DFW Music News

Co-Writing a Number 1 Hit Hasn’t Deterred Bobby Sessions’ Fight for Revolution

Bobby Sessions has been fighting against police brutality for years, and a No. 1 hit won't deter him.
Bobby Sessions has been fighting against police brutality for years, and a No. 1 hit won't deter him. Roderick Pullum
The killing of George Floyd may finally propel the early stages of what could be a significant era for police reform — a cause that has long been part of Bobby Sessions' work. For the Dallas native, police brutality is part of his family history.

The rapper has frequently spoken about his cousin James Harper, who died at the hands of law enforcement in the summer of 2012. The event had a profound effect on his life and changed the direction of his career. Since Harper’s death, police brutality has been a common theme in Sessions’ music. The current widespread call for social reform makes his first two projects for his label Def Jam Records, RVLTN Chapter 1: The Divided States of AmeriKKKa and RVLTN Chapter II: The Art of Resistance, seem prophetic.

Last week, during a Def Jam IGTV livestreamed question and answer event, Sessions spoke about the role artists should have as activists.

“What’s happening today is a confirmation that this music is necessary," Sessions said. "I’m a big believer that artists are journalists in our own way. It’s up to us to document these times so we’re not dependent on a CNN or Fox News clip in 2023 and 2025 to find out what happened today.

"If you have a gift that God gave you artistically to speak on something, whether that’s you in the booth or you painting, or whatever you do, there are ways for you to chip in, and that’s our mission," Sessions continued. "I’m optimistic that they will listen because this isn’t just picket signs and tweets anymore. We’re just saying stop killing us. Our demands should actually be much higher than that.”

Sessions also made a call for artists to use their platform to further the cause of justice, but admitted that doing so can be disheartening and frustrating.

“It’s a very uncomfortable experience to make music about what’s going on,” Sessions said. "It rips my fucking heart out, to be honest with you, and it’s exhausting. Even before RVLTN with Def Jam, one of the first songs I put out after I left my job in 2015 was called 'Black Neighborhood.' So we’ve been doing this a long time, and it’s almost unfortunate that the music is still relevant. Ideally, even though I made the music, it shouldn’t be relevant. It should have just documented the time.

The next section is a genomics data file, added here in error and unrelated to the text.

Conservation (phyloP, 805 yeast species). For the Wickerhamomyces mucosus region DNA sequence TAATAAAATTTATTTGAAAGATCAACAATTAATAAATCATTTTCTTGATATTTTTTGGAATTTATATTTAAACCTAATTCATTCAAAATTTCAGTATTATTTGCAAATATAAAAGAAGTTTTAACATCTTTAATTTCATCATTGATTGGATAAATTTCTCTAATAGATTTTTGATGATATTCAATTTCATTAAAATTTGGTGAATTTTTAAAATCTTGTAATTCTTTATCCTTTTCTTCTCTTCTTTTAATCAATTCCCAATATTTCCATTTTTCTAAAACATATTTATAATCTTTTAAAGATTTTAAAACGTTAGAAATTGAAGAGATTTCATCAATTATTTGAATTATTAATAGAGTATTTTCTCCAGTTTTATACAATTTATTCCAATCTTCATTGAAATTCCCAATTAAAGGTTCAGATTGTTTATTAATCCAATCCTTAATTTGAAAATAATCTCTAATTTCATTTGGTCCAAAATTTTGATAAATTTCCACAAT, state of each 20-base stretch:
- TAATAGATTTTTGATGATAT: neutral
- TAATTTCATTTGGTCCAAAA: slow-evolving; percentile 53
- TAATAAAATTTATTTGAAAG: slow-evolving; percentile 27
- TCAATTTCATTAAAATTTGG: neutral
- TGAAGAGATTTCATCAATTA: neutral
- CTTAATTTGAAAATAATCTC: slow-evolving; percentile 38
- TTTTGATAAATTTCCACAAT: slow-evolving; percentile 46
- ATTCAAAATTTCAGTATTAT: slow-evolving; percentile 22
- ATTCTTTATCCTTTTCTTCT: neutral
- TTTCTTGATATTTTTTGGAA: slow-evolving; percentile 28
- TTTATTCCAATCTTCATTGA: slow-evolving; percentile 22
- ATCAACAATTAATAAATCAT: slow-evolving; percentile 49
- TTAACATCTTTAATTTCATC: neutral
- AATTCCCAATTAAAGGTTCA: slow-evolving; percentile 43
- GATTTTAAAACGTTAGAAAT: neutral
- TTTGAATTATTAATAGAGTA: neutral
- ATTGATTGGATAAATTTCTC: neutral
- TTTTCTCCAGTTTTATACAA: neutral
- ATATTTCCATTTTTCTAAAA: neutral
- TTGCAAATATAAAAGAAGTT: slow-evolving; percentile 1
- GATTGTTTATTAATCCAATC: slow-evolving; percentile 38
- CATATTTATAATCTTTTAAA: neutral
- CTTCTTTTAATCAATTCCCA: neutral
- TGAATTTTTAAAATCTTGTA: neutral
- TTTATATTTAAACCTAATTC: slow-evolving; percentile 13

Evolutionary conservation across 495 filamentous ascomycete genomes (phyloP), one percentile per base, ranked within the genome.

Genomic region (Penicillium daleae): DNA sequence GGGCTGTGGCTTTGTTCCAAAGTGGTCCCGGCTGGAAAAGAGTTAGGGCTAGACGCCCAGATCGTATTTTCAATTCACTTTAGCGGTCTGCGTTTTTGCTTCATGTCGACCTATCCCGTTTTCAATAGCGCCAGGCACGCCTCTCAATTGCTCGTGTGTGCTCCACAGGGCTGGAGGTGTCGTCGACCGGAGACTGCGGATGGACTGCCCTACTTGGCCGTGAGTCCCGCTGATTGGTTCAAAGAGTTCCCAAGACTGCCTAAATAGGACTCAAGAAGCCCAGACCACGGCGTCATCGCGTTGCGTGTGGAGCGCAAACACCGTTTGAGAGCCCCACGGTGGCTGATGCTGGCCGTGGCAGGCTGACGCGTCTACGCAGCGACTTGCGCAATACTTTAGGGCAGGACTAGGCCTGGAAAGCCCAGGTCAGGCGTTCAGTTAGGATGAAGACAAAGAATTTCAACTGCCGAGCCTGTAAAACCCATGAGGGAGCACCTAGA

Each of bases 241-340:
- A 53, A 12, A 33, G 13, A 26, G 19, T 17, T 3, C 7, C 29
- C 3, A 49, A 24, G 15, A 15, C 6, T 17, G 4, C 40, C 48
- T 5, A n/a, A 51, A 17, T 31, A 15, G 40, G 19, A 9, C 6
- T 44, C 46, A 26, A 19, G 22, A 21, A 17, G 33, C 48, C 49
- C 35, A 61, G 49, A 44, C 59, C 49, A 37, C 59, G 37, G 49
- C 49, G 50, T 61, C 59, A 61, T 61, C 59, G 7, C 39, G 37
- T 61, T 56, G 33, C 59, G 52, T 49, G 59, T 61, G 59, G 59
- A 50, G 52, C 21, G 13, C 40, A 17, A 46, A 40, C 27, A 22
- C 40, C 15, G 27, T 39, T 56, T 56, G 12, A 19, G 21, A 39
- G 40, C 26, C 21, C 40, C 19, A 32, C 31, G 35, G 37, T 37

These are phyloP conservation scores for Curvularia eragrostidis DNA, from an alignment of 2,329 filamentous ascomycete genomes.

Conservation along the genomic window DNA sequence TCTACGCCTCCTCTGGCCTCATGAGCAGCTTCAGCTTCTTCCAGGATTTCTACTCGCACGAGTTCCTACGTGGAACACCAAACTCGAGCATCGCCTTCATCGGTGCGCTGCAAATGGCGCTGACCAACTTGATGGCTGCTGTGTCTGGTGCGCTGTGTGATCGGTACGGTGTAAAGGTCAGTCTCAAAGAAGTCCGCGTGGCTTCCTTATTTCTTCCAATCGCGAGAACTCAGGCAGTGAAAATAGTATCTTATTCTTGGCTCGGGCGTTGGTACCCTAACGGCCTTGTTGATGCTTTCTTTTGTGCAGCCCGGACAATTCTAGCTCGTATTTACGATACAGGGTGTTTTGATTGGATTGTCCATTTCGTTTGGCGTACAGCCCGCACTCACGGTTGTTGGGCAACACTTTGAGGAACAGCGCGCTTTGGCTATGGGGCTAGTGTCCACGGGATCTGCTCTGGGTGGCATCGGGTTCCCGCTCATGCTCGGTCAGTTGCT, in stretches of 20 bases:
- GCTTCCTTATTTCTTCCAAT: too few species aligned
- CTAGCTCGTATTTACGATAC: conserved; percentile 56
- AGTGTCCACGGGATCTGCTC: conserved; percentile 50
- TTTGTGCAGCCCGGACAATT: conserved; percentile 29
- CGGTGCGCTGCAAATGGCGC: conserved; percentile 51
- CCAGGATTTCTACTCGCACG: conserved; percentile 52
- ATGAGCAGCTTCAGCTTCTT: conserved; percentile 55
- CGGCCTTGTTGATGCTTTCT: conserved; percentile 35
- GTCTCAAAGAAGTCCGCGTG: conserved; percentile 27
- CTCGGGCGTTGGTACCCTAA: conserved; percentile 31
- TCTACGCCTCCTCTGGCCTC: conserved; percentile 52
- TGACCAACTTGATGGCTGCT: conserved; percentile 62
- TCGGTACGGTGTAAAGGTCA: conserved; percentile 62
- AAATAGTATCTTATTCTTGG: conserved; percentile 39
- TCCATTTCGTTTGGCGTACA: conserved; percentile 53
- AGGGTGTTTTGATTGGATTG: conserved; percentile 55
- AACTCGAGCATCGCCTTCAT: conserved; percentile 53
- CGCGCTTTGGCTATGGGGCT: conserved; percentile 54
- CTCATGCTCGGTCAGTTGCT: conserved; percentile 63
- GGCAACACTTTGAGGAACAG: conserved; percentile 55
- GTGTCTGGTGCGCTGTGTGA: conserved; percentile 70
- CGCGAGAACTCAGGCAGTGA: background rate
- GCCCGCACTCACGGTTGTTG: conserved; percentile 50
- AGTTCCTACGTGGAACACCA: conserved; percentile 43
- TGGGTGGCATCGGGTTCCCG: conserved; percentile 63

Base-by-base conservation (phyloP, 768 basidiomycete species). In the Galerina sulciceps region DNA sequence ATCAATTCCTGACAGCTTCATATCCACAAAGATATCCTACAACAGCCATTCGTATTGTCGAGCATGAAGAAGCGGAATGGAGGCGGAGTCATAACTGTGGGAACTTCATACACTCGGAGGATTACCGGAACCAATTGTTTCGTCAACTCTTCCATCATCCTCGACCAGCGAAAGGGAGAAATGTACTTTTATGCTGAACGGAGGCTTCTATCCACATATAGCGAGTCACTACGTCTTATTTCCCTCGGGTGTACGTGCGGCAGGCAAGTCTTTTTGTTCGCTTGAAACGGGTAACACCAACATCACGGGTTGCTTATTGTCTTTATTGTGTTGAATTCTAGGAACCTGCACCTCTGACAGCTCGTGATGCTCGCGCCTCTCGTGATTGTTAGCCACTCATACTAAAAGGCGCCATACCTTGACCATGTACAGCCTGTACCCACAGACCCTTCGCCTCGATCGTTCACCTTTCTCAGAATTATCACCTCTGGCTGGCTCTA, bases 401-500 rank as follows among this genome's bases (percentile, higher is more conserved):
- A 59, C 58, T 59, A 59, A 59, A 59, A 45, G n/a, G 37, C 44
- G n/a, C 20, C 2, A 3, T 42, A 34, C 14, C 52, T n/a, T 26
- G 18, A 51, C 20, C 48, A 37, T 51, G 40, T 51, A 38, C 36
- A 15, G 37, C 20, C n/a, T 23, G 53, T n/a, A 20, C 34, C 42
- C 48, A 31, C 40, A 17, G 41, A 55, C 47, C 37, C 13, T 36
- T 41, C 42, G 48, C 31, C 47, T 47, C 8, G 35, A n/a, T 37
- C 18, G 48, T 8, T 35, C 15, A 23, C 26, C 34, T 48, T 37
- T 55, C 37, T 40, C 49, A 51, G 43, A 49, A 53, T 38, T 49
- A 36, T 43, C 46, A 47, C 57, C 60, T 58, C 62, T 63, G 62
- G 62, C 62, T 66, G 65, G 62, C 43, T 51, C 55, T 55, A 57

"It’s a shame that you can still listen to RVLTN and it feels like I made it yesterday," he said. "So we have to continue to put pressure on people to not treat us however they deem is necessary. You got to treat us with respect, and I don’t think that 'stop killing us' is an outrageous request,” he said.

"You got to treat us with respect and I don’t think that 'Stop killing us' is an outrageous request." – Bobby Sessions

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Sessions is donating $6,250 to various organizations including Faith In Texas, which assists with legal aid for activists among other services, and Colin Kaepernick’s Know Your Rights Camp. He also encouraged others to support the efforts of Taylor Toynes' For Oak Cliff organization. Sessions said he hopes his contribution compels other artists to support grassroots organizations so they'll have the resources to make a difference in the communities they serve.

It’s been two years since Sessions has been under the Def Jam umbrella, and thus far he’s been able to methodically accumulate mainstream accolades without compromising his message of empowerment for black people in America. Those achievements have included going on a national tour with West Coast rapper Boogie, landing the title track on The Hate You Give soundtrack featuring Keite Young of Medicine Man Revival and co-writing Megan Thee Stallion’s hit song “Savage,” produced by North Texan J. White Did It, which reached No. 1 on the Billboard chart in May.

Sessions also released his latest single, “Level Up,” last month and is prepping the third chapter of his RVLTN series.

Chapter I was about identifying the problem. Chapter 2 is about when the two divided states clash. Chapter 3 is built around heading towards the light at the end of the tunnel," Sessions explained of the album's concept. "The war has happened, the resistance has happened, so now what? After stuff has burned down and the policies change, what do we do now? How can we use that to manifest our dreams and manifest our goals? I’m not going to spill everything that that project is about, but, in short, it’s the light at the end of the tunnel.”

Listen to "Level Up" below:
Listen to "Level Up" below:
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Roderick Pullum
Contact: Roderick Pullum